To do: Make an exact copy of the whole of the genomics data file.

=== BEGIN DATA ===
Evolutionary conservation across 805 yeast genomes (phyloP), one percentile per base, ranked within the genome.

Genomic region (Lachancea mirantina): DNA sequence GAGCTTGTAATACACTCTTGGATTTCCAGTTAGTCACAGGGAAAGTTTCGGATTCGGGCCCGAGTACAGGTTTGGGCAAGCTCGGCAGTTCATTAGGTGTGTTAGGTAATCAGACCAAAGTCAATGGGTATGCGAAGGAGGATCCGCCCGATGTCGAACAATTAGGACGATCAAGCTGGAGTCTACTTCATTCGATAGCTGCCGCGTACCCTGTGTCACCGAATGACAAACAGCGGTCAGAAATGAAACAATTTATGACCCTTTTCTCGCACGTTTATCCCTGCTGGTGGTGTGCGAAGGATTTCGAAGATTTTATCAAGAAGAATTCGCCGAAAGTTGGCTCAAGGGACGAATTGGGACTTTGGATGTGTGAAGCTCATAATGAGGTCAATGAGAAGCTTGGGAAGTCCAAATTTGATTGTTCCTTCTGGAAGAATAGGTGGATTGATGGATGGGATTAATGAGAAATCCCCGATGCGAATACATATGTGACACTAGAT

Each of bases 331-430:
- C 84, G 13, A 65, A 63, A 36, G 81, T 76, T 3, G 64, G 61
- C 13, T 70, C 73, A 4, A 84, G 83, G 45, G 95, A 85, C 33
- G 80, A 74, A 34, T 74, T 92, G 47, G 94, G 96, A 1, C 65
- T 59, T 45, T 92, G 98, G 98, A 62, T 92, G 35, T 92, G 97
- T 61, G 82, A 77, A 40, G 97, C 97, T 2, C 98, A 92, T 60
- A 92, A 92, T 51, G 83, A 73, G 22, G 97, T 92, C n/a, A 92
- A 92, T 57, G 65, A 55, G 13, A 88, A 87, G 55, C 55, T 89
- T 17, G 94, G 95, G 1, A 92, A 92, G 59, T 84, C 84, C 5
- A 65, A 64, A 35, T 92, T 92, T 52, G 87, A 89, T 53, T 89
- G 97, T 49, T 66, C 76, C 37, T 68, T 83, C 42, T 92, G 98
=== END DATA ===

Evolutionary conservation across 805 yeast genomes (phyloP), one percentile per base, ranked within the genome.

Genomic region (Lachancea mirantina): DNA sequence GAGCTTGTAATACACTCTTGGATTTCCAGTTAGTCACAGGGAAAGTTTCGGATTCGGGCCCGAGTACAGGTTTGGGCAAGCTCGGCAGTTCATTAGGTGTGTTAGGTAATCAGACCAAAGTCAATGGGTATGCGAAGGAGGATCCGCCCGATGTCGAACAATTAGGACGATCAAGCTGGAGTCTACTTCATTCGATAGCTGCCGCGTACCCTGTGTCACCGAATGACAAACAGCGGTCAGAAATGAAACAATTTATGACCCTTTTCTCGCACGTTTATCCCTGCTGGTGGTGTGCGAAGGATTTCGAAGATTTTATCAAGAAGAATTCGCCGAAAGTTGGCTCAAGGGACGAATTGGGACTTTGGATGTGTGAAGCTCATAATGAGGTCAATGAGAAGCTTGGGAAGTCCAAATTTGATTGTTCCTTCTGGAAGAATAGGTGGATTGATGGATGGGATTAATGAGAAATCCCCGATGCGAATACATATGTGACACTAGAT

Each of bases 331-430:
- C 84, G 13, A 65, A 63, A 36, G 81, T 76, T 3, G 64, G 61
- C 13, T 70, C 73, A 4, A 84, G 83, G 45, G 95, A 85, C 33
- G 80, A 74, A 34, T 74, T 92, G 47, G 94, G 96, A 1, C 65
- T 59, T 45, T 92, G 98, G 98, A 62, T 92, G 35, T 92, G 97
- T 61, G 82, A 77, A 40, G 97, C 97, T 2, C 98, A 92, T 60
- A 92, A 92, T 51, G 83, A 73, G 22, G 97, T 92, C n/a, A 92
- A 92, T 57, G 65, A 55, G 13, A 88, A 87, G 55, C 55, T 89
- T 17, G 94, G 95, G 1, A 92, A 92, G 59, T 84, C 84, C 5
- A 65, A 64, A 35, T 92, T 92, T 52, G 87, A 89, T 53, T 89
- G 97, T 49, T 66, C 76, C 37, T 68, T 83, C 42, T 92, G 98